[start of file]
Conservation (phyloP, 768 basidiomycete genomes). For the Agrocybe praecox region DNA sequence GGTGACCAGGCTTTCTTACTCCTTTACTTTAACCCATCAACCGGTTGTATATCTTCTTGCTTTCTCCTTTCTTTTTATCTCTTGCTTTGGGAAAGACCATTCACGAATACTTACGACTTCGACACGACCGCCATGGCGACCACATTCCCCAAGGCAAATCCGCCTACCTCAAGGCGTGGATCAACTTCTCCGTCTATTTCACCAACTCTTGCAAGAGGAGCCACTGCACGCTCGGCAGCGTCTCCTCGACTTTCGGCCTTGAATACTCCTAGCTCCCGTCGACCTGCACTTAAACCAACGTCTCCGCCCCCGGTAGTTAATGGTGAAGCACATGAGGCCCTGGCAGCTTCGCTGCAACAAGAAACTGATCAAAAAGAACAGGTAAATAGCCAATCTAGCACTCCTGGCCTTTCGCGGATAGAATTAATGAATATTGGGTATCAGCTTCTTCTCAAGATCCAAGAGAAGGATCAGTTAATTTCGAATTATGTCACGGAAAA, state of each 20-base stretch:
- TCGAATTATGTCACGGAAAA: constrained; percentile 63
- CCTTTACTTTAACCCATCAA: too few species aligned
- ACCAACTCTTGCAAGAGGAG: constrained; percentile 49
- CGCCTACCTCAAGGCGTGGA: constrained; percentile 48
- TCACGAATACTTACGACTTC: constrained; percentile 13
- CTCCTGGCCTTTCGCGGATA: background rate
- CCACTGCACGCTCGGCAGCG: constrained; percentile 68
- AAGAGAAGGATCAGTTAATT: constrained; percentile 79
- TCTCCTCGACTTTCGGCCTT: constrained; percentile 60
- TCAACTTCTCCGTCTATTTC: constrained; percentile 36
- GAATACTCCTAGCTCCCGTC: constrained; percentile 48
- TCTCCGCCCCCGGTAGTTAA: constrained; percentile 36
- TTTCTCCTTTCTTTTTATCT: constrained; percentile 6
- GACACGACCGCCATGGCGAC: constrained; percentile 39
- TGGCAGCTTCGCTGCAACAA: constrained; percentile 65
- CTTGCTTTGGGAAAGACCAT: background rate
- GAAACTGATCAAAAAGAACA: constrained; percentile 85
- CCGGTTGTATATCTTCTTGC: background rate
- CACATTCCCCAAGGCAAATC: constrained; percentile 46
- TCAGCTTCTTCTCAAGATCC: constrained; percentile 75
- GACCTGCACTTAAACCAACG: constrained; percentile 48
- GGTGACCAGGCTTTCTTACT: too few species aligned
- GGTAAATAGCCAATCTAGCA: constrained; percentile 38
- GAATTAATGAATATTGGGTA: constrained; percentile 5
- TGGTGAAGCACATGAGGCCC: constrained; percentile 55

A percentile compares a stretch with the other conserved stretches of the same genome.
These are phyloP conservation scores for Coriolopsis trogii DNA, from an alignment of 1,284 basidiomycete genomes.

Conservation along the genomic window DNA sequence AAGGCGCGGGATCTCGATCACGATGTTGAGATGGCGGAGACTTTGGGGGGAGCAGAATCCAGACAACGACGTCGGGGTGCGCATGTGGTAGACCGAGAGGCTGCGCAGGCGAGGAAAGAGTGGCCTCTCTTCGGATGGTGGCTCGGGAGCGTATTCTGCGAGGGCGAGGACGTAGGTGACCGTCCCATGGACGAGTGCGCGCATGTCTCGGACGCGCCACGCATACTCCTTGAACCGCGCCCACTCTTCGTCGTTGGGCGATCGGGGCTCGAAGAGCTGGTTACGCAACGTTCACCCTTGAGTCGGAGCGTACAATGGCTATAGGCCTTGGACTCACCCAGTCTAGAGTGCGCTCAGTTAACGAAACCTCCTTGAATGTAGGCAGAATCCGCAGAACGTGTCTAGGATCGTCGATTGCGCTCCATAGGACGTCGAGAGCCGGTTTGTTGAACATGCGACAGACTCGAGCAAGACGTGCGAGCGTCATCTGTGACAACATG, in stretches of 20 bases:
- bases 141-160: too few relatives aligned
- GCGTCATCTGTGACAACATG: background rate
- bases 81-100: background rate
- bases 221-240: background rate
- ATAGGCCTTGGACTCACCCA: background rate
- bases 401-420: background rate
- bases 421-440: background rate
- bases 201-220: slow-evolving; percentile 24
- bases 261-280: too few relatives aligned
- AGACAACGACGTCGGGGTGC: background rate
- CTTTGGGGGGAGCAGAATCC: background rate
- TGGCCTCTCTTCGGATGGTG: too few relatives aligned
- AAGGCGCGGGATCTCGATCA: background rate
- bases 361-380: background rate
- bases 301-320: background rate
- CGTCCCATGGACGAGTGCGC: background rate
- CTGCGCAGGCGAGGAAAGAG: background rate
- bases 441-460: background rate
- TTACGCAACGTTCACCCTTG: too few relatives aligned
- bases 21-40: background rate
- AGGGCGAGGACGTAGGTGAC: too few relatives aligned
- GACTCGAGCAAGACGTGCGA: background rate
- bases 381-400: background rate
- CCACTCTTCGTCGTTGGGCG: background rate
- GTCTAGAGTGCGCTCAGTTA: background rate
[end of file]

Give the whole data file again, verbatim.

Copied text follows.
Conservation (phyloP, 768 basidiomycete genomes). For the Agrocybe praecox region DNA sequence GGTGACCAGGCTTTCTTACTCCTTTACTTTAACCCATCAACCGGTTGTATATCTTCTTGCTTTCTCCTTTCTTTTTATCTCTTGCTTTGGGAAAGACCATTCACGAATACTTACGACTTCGACACGACCGCCATGGCGACCACATTCCCCAAGGCAAATCCGCCTACCTCAAGGCGTGGATCAACTTCTCCGTCTATTTCACCAACTCTTGCAAGAGGAGCCACTGCACGCTCGGCAGCGTCTCCTCGACTTTCGGCCTTGAATACTCCTAGCTCCCGTCGACCTGCACTTAAACCAACGTCTCCGCCCCCGGTAGTTAATGGTGAAGCACATGAGGCCCTGGCAGCTTCGCTGCAACAAGAAACTGATCAAAAAGAACAGGTAAATAGCCAATCTAGCACTCCTGGCCTTTCGCGGATAGAATTAATGAATATTGGGTATCAGCTTCTTCTCAAGATCCAAGAGAAGGATCAGTTAATTTCGAATTATGTCACGGAAAA, state of each 20-base stretch:
- TCGAATTATGTCACGGAAAA: constrained; percentile 63
- CCTTTACTTTAACCCATCAA: too few species aligned
- ACCAACTCTTGCAAGAGGAG: constrained; percentile 49
- CGCCTACCTCAAGGCGTGGA: constrained; percentile 48
- TCACGAATACTTACGACTTC: constrained; percentile 13
- CTCCTGGCCTTTCGCGGATA: background rate
- CCACTGCACGCTCGGCAGCG: constrained; percentile 68
- AAGAGAAGGATCAGTTAATT: constrained; percentile 79
- TCTCCTCGACTTTCGGCCTT: constrained; percentile 60
- TCAACTTCTCCGTCTATTTC: constrained; percentile 36
- GAATACTCCTAGCTCCCGTC: constrained; percentile 48
- TCTCCGCCCCCGGTAGTTAA: constrained; percentile 36
- TTTCTCCTTTCTTTTTATCT: constrained; percentile 6
- GACACGACCGCCATGGCGAC: constrained; percentile 39
- TGGCAGCTTCGCTGCAACAA: constrained; percentile 65
- CTTGCTTTGGGAAAGACCAT: background rate
- GAAACTGATCAAAAAGAACA: constrained; percentile 85
- CCGGTTGTATATCTTCTTGC: background rate
- CACATTCCCCAAGGCAAATC: constrained; percentile 46
- TCAGCTTCTTCTCAAGATCC: constrained; percentile 75
- GACCTGCACTTAAACCAACG: constrained; percentile 48
- GGTGACCAGGCTTTCTTACT: too few species aligned
- GGTAAATAGCCAATCTAGCA: constrained; percentile 38
- GAATTAATGAATATTGGGTA: constrained; percentile 5
- TGGTGAAGCACATGAGGCCC: constrained; percentile 55

A percentile compares a stretch with the other conserved stretches of the same genome.
These are phyloP conservation scores for Coriolopsis trogii DNA, from an alignment of 1,284 basidiomycete genomes.

Conservation along the genomic window DNA sequence AAGGCGCGGGATCTCGATCACGATGTTGAGATGGCGGAGACTTTGGGGGGAGCAGAATCCAGACAACGACGTCGGGGTGCGCATGTGGTAGACCGAGAGGCTGCGCAGGCGAGGAAAGAGTGGCCTCTCTTCGGATGGTGGCTCGGGAGCGTATTCTGCGAGGGCGAGGACGTAGGTGACCGTCCCATGGACGAGTGCGCGCATGTCTCGGACGCGCCACGCATACTCCTTGAACCGCGCCCACTCTTCGTCGTTGGGCGATCGGGGCTCGAAGAGCTGGTTACGCAACGTTCACCCTTGAGTCGGAGCGTACAATGGCTATAGGCCTTGGACTCACCCAGTCTAGAGTGCGCTCAGTTAACGAAACCTCCTTGAATGTAGGCAGAATCCGCAGAACGTGTCTAGGATCGTCGATTGCGCTCCATAGGACGTCGAGAGCCGGTTTGTTGAACATGCGACAGACTCGAGCAAGACGTGCGAGCGTCATCTGTGACAACATG, in stretches of 20 bases:
- bases 141-160: too few relatives aligned
- GCGTCATCTGTGACAACATG: background rate
- bases 81-100: background rate
- bases 221-240: background rate
- ATAGGCCTTGGACTCACCCA: background rate
- bases 401-420: background rate
- bases 421-440: background rate
- bases 201-220: slow-evolving; percentile 24
- bases 261-280: too few relatives aligned
- AGACAACGACGTCGGGGTGC: background rate
- CTTTGGGGGGAGCAGAATCC: background rate
- TGGCCTCTCTTCGGATGGTG: too few relatives aligned
- AAGGCGCGGGATCTCGATCA: background rate
- bases 361-380: background rate
- bases 301-320: background rate
- CGTCCCATGGACGAGTGCGC: background rate
- CTGCGCAGGCGAGGAAAGAG: background rate
- bases 441-460: background rate
- TTACGCAACGTTCACCCTTG: too few relatives aligned
- bases 21-40: background rate
- AGGGCGAGGACGTAGGTGAC: too few relatives aligned
- GACTCGAGCAAGACGTGCGA: background rate
- bases 381-400: background rate
- CCACTCTTCGTCGTTGGGCG: background rate
- GTCTAGAGTGCGCTCAGTTA: background rate